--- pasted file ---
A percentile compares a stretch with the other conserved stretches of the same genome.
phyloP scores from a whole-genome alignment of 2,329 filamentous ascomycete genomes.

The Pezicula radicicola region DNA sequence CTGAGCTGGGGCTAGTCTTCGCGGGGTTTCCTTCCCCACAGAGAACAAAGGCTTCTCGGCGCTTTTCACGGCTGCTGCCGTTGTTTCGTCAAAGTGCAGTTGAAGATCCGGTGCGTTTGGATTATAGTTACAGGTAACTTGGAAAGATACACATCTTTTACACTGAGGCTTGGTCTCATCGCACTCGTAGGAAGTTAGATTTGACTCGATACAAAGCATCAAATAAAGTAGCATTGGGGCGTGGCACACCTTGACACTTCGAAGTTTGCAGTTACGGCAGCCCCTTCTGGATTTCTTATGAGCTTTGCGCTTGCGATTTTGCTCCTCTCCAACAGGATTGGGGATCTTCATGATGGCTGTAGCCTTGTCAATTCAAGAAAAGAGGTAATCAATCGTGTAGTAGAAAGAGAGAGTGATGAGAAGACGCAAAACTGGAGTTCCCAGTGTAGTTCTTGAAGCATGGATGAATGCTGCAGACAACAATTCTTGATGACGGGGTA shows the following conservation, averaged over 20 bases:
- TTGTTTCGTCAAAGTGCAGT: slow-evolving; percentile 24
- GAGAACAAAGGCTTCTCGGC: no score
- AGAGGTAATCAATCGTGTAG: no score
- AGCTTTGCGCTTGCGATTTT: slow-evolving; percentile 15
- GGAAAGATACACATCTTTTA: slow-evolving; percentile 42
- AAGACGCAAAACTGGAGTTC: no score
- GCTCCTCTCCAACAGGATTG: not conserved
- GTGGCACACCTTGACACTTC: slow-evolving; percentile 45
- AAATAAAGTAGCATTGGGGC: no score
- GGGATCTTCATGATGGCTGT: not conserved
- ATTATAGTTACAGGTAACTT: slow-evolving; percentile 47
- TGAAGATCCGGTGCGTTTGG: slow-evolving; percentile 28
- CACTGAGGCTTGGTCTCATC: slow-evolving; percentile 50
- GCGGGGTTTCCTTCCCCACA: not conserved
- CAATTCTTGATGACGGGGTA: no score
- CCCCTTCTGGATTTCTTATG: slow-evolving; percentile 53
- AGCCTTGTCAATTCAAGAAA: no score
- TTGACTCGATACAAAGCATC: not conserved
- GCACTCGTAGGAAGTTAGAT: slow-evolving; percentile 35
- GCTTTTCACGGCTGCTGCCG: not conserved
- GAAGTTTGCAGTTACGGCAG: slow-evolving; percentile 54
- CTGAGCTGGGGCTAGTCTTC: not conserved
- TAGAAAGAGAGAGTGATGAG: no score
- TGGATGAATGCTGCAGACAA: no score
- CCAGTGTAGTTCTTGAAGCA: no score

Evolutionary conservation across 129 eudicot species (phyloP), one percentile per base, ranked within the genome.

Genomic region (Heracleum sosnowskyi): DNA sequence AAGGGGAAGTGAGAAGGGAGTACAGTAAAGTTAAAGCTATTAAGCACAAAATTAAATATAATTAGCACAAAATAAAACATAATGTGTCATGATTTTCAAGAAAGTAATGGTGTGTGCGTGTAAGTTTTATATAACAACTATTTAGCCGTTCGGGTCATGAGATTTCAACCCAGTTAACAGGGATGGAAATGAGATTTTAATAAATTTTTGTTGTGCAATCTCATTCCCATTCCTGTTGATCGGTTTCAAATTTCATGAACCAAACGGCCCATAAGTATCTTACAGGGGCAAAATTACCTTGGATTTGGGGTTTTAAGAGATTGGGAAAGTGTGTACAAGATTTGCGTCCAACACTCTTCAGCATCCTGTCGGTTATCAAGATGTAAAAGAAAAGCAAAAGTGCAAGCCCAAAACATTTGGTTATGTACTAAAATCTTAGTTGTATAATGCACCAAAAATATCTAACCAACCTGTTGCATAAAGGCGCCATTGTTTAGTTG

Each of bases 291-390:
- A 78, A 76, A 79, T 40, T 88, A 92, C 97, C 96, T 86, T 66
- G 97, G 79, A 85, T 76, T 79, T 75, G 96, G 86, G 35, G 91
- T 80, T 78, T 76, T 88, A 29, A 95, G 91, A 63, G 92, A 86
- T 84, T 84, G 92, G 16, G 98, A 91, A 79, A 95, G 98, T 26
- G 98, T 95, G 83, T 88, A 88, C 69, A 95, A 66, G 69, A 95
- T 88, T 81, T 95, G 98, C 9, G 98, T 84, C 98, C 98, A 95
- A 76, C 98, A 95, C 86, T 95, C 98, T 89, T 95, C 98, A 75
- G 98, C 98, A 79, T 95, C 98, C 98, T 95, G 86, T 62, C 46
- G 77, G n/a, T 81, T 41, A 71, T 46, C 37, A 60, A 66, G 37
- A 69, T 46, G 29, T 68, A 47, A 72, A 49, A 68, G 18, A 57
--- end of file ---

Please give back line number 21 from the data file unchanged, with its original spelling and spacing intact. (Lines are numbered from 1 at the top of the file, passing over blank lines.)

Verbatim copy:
- TTGACTCGATACAAAGCATC: not conserved